By: Eugene O'Neill
Director: Al Pacino
Sets: David Gallo
Costumes: Candice Donnelly
Lighting: Donald Holder
Production Stage Manager: Jack Gianino
Opened: 8/96 at the Circle in the Square
Cast: Al Pacino and Paul Benedict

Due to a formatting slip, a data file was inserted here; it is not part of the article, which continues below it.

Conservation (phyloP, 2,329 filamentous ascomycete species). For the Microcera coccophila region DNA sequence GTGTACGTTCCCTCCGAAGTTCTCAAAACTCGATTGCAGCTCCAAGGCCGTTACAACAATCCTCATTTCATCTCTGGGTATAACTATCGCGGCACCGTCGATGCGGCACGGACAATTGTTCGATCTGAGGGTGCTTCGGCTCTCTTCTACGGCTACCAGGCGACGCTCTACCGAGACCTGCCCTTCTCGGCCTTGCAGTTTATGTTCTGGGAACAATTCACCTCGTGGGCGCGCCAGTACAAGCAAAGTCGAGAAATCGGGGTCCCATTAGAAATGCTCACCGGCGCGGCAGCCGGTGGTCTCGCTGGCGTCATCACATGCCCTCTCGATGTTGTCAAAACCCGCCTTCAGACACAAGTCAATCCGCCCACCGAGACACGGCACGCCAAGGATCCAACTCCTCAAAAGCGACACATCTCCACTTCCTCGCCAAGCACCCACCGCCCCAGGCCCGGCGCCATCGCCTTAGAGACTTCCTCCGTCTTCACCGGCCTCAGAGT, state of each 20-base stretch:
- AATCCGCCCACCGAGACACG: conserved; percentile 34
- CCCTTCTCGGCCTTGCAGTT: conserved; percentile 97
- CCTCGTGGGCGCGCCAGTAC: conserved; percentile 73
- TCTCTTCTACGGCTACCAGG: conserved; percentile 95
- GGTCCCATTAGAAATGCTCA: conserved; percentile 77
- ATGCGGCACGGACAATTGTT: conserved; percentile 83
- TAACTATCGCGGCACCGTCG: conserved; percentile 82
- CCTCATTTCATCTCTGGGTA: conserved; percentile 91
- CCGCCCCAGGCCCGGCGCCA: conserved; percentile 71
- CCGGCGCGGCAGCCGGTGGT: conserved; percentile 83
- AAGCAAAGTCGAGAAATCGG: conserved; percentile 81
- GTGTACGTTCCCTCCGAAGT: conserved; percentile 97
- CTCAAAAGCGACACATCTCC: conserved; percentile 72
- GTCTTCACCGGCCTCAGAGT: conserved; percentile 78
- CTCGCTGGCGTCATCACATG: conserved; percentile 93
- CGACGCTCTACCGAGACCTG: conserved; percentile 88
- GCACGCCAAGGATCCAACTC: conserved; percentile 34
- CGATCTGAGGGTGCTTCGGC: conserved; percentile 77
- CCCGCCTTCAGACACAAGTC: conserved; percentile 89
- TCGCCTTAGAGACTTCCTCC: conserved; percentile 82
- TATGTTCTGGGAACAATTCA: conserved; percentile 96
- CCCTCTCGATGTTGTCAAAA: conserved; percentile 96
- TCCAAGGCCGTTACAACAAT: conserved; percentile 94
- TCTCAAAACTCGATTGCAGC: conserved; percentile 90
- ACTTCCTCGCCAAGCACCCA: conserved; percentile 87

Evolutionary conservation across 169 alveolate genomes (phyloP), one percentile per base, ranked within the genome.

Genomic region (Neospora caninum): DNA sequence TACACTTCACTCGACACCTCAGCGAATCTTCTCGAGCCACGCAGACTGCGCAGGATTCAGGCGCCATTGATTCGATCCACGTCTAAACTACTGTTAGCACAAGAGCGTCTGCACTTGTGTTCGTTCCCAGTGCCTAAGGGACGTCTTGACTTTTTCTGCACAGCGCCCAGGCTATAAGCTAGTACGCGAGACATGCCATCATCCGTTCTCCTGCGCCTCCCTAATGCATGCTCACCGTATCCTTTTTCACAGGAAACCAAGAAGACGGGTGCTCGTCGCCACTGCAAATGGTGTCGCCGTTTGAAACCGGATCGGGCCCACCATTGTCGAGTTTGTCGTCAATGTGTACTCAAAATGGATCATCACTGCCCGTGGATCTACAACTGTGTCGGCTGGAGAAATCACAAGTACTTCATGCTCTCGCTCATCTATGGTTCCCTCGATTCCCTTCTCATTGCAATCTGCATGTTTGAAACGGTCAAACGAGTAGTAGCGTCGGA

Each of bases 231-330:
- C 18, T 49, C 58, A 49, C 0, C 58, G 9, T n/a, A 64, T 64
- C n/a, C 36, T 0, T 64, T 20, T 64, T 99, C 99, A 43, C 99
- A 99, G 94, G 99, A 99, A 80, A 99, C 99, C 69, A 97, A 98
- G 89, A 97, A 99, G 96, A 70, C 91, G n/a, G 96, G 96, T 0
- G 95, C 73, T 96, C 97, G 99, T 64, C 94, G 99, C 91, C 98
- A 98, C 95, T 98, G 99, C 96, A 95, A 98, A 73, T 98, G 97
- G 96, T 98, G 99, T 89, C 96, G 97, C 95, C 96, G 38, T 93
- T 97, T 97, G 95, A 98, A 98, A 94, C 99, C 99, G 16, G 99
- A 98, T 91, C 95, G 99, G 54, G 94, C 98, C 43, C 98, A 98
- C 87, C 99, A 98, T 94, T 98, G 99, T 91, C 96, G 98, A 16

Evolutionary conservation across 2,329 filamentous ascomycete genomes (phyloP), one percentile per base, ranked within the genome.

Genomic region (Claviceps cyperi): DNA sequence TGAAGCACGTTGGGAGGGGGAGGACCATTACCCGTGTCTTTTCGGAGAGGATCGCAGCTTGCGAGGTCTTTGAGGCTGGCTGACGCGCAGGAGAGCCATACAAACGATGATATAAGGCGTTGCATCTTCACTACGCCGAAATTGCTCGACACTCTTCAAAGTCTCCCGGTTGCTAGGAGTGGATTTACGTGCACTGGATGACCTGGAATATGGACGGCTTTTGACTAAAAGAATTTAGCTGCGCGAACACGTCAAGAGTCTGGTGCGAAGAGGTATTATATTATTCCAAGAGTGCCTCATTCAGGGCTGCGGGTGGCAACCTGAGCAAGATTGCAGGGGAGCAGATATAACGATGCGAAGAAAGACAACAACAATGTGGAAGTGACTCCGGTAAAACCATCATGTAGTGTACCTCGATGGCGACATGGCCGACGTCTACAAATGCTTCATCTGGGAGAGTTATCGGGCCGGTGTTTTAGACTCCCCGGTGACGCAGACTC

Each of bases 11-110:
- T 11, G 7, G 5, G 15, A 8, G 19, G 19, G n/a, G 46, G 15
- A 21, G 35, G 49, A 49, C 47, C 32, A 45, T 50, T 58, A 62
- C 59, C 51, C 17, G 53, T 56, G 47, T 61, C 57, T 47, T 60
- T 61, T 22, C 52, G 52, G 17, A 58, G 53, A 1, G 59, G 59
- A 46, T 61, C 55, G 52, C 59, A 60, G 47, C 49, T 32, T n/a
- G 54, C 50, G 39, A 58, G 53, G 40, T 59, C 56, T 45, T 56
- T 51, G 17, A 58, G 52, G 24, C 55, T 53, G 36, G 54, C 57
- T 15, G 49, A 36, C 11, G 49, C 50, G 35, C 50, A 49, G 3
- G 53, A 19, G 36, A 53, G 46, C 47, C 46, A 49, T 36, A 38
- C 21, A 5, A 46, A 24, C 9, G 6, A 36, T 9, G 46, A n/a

Pacino shines as director and actor in this two-character, one-act play. Set in 1928 in the lobby of a second-rate Manhattan hotel, the play features Erie (Pacino), a failed gambler and horse player who spends the wee hours of the evening bending the ear of a disinterested night clerk (Benedict). He's just come off a five-day drunk triggered by the death of Hughie, the previous night clerk. Erie tells the new clerk how his wild tales of legendary crap games, winning long shots and romantic escapades made life bearable for Hughie. However, Erie's manners and even his clothing — a cheap, wrinkled tan suit — suggest his life-in-the-fast-lane stories are more fiction than fact. Pacino brings a full, satisfying performance to a piece O'Neill himself suggested was “written more to be read than staged.” And Benedict is superb as the blank-faced night clerk.